Amidst the fears and anxiety surrounding the potential war with Iraq, the question has arisen as to what role oil is playing in bringing this conflict to pass.
A lot of people throw the accusation around that the war is all about oil, benefiting a few wealthy Americans and Europeans who are using their influence in the United States government to tap into the lucrative oil industry.
As nice as it would be to believe that there is a conspiracy made up of the super wealthy, international relations and security issues are usually a little more complex than that. The fact is the war in Iraq cannot pay for itself, much less act as a profit making adventure, due to the enormous costs of running the war and the rebuilding of Iraq.
If the war is not going to be fought over oil, or the control of oil as Bush promised it would not be, then is there some other way that oil is involved in the decision to invade Iraq? Definitely.
One theory proposed is that following a successful United States invasion of Iraq, there will be weeping changes to Iraq’s political and economic system, modeling it after the United States and other democratic, capitalist states.
This will involve the deregulation and privatization of its oil industry, causing a drop in the sale price, effectively undercutting the artificially controlled oil prices set by OPEC (Organization of Petroleum Exporting Countries). By selling Iraqi oil cheaper than any other nation in the region, OPEC’s stranglehold on global oil prices is effectively shattered, delivering a geopolitical deathblow to one of the West’s most stubborn adversaries.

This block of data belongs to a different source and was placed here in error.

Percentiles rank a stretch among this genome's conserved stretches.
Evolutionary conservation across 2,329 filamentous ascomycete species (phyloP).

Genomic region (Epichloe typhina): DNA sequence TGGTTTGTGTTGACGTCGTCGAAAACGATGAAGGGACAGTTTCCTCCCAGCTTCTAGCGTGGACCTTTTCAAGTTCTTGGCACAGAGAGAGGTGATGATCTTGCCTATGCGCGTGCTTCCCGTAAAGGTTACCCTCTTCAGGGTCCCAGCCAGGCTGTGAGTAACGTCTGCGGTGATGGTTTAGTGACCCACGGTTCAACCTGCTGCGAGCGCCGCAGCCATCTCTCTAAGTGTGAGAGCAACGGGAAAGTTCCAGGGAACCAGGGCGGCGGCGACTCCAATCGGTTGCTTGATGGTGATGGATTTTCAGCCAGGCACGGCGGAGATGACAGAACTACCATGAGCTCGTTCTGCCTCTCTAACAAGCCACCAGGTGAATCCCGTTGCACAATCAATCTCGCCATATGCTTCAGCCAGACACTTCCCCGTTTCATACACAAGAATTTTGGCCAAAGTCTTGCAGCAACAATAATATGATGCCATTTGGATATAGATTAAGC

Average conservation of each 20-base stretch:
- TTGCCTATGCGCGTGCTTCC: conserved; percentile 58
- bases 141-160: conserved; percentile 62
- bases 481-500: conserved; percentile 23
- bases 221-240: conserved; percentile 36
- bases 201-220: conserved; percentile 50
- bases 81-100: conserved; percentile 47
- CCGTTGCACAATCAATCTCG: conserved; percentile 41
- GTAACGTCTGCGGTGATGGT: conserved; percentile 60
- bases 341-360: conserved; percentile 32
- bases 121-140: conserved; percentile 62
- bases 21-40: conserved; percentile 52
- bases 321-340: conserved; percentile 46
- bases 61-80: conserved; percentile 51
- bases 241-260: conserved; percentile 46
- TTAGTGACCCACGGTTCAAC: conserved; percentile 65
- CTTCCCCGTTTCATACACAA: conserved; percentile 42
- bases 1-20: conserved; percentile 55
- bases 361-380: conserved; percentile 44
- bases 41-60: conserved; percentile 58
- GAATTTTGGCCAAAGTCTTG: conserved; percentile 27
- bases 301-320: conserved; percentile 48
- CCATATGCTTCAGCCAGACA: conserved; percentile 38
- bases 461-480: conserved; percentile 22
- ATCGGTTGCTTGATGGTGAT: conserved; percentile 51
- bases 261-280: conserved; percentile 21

Even though Iraqi oil will not be directly controlled by the United States, free market reforms for Iraqi oil will help United States interests abroad. The same is true for United States interests in Central Asia where the long anticipated Afghanistan pipeline project is proceeding after years of delay. This pipeline will run oil from the Caspian sea region (Turkmenistan in particular) through Afghanistan and into Pakistan. From there it can be shipped everywhere in the world, again lowering oil prices and undercutting any leverage that “monocrop” oil producing states might have over the United States.
In addition to rendering United States adversaries harmless, this indirect control over Mideast and Central Asian oil exportation potentially serves a second purpose: Box in Iran. As Iran has been labeled, for one reason or another, part of the “Axis of Evil”, it stands to reason the United States should try to surround it with countries that are more favorable to United States rather than Iranian foreign policy.
Isolation and the loss of power from oil reforms (Oil makes up around 85 percent of Iran’s exports) will serve to either a.) Speed up the process of democratization, which has been occurring for some time, or b.) Eliminate Iran as a meaningful regional competitor.
With the oil economy under control, the pacification of the Middle East becomes much easier than as it stands currently. For the first time in decades the United States will have leverage over this region, forcing its compliance in the “War on Terror”, economic and humanitarian reform issues, and may even lead to a democratic domino effect as illegitimate dictators are swept away by a tide of reform.